By Harry Forbes
This a polished and highly entertaining revival of Lanford Wilson’s 1987 play about a phobic restaurateur named Pale (Adam Driver) who early one morning bursts into the lives of the roommates of his late dancer brother Robbie who was killed in a boating mishap: Anna (Keri Russell), a dancer turned choreographer and Larry (Brandon Uranowitz), a gay advertising executive. Improbably, especially as she’s dating Burton (David Furr), a well-heeled screenplay writer, Anna finds herself both repelled and attracted to the wildly unconventional interloper, creating major complications all around, including a New Year’s Eve confrontation between Pale and Burton, well staged by fight director J. Steven White.
But when the play opens, Anna is describing Robbie’s funeral from which she’s just returned. Robbie’s family apparently didn’t know or choose to know about his sexuality, and she describes how awkward the situation was for her. Sometime later, when the cocaine-fueled Pale bursts in to collect his brother’s things -- a veritable force of nature, crying, cursing, and carrying on, brilliantly played by the hulking Driver who seems to tower over everyone else on stage -- he and Anna bond in their mutual grief. Driver and Russell play beautifully together, and their burgeoning relationship is most convincing and touching despite the disparity of their characters (and sizes).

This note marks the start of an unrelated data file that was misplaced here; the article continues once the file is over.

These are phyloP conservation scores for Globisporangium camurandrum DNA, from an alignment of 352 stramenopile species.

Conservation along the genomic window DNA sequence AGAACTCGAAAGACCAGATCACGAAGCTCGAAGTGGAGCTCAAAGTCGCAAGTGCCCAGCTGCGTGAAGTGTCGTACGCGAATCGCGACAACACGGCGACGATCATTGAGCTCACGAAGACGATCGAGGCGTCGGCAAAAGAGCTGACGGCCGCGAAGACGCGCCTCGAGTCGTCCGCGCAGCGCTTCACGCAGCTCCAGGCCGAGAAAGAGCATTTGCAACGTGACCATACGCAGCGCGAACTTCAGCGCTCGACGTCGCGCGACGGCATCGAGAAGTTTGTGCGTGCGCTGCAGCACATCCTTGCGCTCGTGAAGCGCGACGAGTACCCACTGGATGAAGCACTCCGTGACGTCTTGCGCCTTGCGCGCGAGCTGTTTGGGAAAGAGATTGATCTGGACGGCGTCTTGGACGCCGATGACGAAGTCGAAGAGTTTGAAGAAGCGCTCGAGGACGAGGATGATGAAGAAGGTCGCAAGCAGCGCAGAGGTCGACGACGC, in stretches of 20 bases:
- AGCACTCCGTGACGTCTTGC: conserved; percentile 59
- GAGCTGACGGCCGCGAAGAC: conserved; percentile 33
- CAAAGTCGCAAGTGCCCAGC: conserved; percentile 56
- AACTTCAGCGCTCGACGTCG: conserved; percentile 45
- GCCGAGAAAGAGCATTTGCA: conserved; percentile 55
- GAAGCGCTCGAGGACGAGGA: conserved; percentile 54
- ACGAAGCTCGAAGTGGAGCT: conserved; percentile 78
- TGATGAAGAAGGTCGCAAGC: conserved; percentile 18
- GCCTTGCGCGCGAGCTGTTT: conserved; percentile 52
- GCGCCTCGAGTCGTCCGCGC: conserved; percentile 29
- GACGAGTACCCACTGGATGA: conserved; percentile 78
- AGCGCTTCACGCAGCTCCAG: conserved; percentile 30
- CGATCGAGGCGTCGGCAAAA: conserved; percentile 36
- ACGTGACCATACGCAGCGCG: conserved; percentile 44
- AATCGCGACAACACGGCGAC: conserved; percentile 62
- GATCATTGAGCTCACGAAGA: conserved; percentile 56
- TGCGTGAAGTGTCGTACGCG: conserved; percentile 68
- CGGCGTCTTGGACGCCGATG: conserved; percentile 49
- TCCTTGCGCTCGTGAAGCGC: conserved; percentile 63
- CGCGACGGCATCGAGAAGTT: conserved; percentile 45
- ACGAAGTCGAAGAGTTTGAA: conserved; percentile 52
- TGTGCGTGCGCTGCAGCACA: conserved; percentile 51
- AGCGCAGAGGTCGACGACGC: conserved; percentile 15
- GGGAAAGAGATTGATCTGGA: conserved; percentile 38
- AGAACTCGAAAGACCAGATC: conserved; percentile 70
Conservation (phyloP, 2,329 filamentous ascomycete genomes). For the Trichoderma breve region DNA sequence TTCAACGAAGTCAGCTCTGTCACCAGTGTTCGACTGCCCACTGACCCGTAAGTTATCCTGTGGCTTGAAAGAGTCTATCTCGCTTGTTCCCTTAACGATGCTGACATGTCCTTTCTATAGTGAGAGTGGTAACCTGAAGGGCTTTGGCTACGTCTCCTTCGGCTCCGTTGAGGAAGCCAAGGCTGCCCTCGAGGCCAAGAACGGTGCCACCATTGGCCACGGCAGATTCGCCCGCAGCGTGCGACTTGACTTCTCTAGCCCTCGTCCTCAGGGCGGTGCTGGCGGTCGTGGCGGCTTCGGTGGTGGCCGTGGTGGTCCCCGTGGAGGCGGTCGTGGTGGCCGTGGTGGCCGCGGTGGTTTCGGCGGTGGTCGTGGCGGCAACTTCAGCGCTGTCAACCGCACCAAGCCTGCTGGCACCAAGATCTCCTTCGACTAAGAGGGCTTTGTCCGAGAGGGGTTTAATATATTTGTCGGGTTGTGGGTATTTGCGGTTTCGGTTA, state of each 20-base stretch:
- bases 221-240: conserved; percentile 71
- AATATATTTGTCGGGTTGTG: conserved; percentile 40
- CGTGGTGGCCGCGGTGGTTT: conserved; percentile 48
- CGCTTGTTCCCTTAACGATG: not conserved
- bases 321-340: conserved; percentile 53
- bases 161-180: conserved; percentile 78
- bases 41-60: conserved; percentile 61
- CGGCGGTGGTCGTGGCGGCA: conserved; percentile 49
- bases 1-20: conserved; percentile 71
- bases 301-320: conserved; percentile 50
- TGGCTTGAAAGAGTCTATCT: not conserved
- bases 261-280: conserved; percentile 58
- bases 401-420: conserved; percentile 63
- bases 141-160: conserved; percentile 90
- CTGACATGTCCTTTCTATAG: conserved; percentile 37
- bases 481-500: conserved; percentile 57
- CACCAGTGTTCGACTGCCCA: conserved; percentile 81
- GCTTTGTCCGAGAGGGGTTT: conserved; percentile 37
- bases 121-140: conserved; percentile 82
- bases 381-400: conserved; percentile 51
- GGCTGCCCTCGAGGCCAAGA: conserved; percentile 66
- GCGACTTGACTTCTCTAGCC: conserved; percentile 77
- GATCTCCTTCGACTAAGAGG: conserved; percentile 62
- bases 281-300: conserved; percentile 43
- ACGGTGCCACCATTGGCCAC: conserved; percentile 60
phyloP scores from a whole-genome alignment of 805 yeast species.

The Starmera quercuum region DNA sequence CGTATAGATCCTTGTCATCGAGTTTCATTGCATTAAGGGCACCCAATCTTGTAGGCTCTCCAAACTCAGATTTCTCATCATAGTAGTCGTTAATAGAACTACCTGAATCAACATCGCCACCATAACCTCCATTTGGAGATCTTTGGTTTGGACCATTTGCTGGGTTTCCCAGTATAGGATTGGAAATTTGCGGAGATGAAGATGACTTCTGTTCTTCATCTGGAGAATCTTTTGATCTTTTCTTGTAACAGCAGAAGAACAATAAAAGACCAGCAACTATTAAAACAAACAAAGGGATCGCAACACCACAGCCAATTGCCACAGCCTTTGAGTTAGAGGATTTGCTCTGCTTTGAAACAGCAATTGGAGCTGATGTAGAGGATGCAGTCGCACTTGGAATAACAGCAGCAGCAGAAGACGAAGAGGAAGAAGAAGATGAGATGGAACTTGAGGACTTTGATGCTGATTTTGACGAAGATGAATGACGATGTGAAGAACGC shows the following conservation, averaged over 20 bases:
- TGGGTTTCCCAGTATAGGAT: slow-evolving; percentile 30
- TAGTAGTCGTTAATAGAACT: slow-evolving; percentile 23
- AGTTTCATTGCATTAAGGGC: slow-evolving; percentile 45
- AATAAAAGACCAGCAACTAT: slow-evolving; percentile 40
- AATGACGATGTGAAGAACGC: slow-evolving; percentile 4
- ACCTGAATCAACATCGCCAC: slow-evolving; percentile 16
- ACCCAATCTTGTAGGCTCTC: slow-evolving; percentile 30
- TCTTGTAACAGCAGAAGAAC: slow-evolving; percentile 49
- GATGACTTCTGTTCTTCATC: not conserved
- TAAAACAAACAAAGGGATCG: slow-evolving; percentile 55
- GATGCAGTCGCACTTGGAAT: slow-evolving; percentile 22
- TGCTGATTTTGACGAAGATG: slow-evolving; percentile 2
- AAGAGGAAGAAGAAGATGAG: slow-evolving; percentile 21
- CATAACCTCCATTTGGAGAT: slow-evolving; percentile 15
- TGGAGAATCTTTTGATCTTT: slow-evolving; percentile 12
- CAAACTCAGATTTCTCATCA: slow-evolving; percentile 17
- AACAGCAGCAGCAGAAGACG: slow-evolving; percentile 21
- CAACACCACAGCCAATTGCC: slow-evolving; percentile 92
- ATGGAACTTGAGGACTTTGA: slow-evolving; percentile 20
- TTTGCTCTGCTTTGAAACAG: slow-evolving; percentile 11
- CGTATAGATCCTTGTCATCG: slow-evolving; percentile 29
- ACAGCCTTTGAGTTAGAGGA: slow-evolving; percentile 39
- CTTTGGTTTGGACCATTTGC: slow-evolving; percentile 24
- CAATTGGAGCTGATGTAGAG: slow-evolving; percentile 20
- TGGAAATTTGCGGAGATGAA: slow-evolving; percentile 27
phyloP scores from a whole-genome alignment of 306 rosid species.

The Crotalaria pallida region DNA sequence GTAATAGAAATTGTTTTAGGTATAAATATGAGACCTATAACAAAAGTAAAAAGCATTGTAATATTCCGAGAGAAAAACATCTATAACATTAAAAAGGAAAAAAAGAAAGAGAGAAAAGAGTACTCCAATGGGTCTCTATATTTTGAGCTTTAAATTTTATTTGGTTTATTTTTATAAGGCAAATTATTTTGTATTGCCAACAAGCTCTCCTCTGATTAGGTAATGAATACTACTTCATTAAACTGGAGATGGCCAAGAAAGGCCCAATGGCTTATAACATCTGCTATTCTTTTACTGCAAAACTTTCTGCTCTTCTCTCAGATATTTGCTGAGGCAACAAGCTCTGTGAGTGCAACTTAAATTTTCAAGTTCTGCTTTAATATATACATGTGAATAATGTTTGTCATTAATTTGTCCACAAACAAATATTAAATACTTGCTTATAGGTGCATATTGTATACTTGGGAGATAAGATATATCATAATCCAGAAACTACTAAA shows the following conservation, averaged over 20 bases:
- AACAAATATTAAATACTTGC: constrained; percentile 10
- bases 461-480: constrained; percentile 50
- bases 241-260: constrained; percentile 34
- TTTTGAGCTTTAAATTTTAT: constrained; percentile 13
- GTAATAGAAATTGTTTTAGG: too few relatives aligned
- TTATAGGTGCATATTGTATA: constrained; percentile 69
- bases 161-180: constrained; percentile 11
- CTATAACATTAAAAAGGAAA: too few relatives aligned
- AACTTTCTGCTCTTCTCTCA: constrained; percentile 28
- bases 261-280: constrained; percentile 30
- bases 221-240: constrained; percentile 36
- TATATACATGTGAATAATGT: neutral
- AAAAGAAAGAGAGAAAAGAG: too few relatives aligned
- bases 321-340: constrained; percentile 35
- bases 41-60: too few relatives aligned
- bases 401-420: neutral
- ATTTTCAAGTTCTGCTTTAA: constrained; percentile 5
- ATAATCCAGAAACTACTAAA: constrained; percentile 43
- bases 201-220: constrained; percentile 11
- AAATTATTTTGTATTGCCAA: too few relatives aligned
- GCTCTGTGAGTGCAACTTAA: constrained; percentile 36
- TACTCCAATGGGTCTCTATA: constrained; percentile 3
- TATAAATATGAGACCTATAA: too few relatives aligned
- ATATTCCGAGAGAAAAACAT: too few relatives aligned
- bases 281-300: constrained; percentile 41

We’ve already heard Larry summarize the plot of Wagner’s “The Flying Dutchman,” laying the symbolic seeds for this story of a modern day Dutchman and Senta.
Uranowitz as the wise-cracking roommate delivers his humorous dialogue with masterful comic timing, and Furr, at first clueless about what has transpired between his girlfriend and Pale, plays his WASPy part to a tee. And his recounting of a one-time-only gay encounter on a snowy night years before is very funny.
I can’t claim total recall of original cast member John Malkovich’s performance apart from admiring it very much. But Driver certainly has made the part his own. Till now, he’s been seen almost exclusively in English roles in New York (“Man and Boy,” “Mrs. Warren’s Profession,” and “Look Back in Anger”), so seeing him playing this uber blue collar character is quite the change of pace.
He balances Pale’s craziness and tenderness very skillfully indeed, making him something of a gentle giant. (I loved the scene of him showing Larry how to make a proper cup of tea, demonstrating a surprising domestic touch to Pale’s character.) And Russell hits all the right notes as the conflicted Anna, making her dilemma very plausible.
Derek McLane has designed an attractive loft setting, lighted expertly by Natasha Katz. Clint Ramos’s costumes and David Van Tieghem’s sound are also first-rate.
Director Michael Mayer must be credited with eliciting such fine performances from his cast, and he stages the action superbly for maximum humor and poignancy.
(Hudson Theatre, 141 West 44th Street; BurnThisPlay.com or 855-801-5876; through July 14)